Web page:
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Come listen awhile unto my song,
March along, bold Wellington,
March right down to the cabin door,
For that's the place where we adore
Ri-fol-lay, ri-fol-lay,
Ri-fol-lay, ri-fol-de-rol-de-ray.

O the next that comes in, Soldier bold,
In his hand he carries a sword,
A shining star on his right breast,
And a bonny bunch of roses around his wrist.
Ri-fol-lay, etc.

O the next that comes in, Sailor bold,
He has sailed the ocean round,
England, Ireland, France and Spain,
And now returns to old England again.
Ri-fol-lay, etc.

O the next that comes in's General Hill
He can neither fight nor kill,
He took a slash from whence he came
And all the people cried a shame.
Ri-fol-lay, etc.

O the next that comes in's Never Fear,
He wants a peace-egg once a year,
He wants a peace-egg for to go,
To treat young lasses you may know.
Ri-fol-lay, etc.

O the next that comes in our old lass,
Sits in the alehouse jug and glass;
Sits in the alehouse from morn till night,
And in her glass she takes delight.
Ri-fol-lay, etc.

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Source: Lucy Broadwood and J A Fuller Maitland. 1893, English County Songs, Leadenhall Press, London

Lucy Broadwood wrote:

Words and tune from Miss Margaret Royds, Heysham.

The Peace-Egg is obviously a version of a mumming play, differing chiefly in the fact it is performed at Easter instead of Christmas. The name is a corruption of Pasche-Egg, or Easter Egg. At Heysham it is performed by five of six children, or, on some occasions, by a company of men, numbering at least a dozen. It is still kept up in Holy Week, except on Good Friday; and not long ago even that day was no exception. Now-a-days the costume is simply a night shirt worn over the clothes, ornamented with tags of coloured ribbon and paper, sewn in all directions. The performers wear masks, and one of them is always an old woman (see the last verse.) She is generally arm-in-arm with a shabby old man, who has his back stuffed out with straw. The "Singer-in" (compare "Open the Door" in the Morris play given in Shropshire Folk Lore, p 484 ff) starts first, and walks round by himself in a circle, singing the first verse. With each succeeding verse another joins him, until at last they are all singing and walking round, the old man and woman last. They stand still to sing the extra verse:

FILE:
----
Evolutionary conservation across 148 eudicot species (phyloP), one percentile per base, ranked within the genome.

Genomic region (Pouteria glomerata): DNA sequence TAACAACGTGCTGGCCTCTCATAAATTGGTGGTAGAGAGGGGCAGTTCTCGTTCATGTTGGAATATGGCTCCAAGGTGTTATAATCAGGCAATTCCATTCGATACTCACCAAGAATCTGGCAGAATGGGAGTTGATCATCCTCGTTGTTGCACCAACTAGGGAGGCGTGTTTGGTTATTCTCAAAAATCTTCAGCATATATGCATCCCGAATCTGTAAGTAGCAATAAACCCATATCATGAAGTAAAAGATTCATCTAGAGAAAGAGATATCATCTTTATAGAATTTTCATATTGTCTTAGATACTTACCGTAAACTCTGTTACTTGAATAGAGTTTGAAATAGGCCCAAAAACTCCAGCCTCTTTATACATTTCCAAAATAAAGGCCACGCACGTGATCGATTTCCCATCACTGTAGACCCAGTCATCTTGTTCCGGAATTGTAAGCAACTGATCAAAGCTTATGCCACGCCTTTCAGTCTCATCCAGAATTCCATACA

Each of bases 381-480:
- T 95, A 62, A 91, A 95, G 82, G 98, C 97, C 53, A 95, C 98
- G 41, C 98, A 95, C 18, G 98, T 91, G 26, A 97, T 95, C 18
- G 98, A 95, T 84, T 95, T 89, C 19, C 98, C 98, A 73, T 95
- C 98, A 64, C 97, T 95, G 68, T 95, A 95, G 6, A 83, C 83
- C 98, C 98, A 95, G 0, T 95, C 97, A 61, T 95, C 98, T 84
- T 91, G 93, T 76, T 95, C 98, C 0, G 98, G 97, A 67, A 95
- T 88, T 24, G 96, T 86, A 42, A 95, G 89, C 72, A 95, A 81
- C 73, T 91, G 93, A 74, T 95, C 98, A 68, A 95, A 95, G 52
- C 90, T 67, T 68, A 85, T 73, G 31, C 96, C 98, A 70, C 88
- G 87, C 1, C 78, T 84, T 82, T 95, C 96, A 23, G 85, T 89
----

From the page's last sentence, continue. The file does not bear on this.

Come ladies and gentleman that sits by the fire
Put your hands in your pockets and give us our desire;
Put your hands in your pockets and pull out your purse
And give us a trifle, you'll not be much worse.

- and then run off with money and eggs to the next house. As in all performances of the kind, there is a tradition in the memory of old inhabitants of much more elaborate ceremonies being gone through. The correct dress of this one is said to have been white stockings with sandal shoes, white breeches (with the exception of the old woman, let us hope), and white smock-frocks. The old man had, beside his straw hump, straw wrapped round his legs, and a long straw tail. The players used to fight with swords; at at one period (nearly seventy years ago), a doctor was introduced with a magic bottle, for restoring the slain. He had to touch the fallen man and say:-

I've a bottle of Alicampane,
Jump up, Saint George, and fight again

This incident (which appears in many existing versions of the play) was an innovation, borrowed from another set of actors who used to come on Easter Monday from another village twelve miles away.

For more information concerning the custom of "Peace-Egging", see Folk Lore Record, vol ii, part I, p 87; and Bohn's Brand, vol i, p 176

Roud: 614 (Search Roud index at VWML) Take Six

Related Songs:  Lancashire Peace Egging Song (1) [Peace Egging] (thematic)

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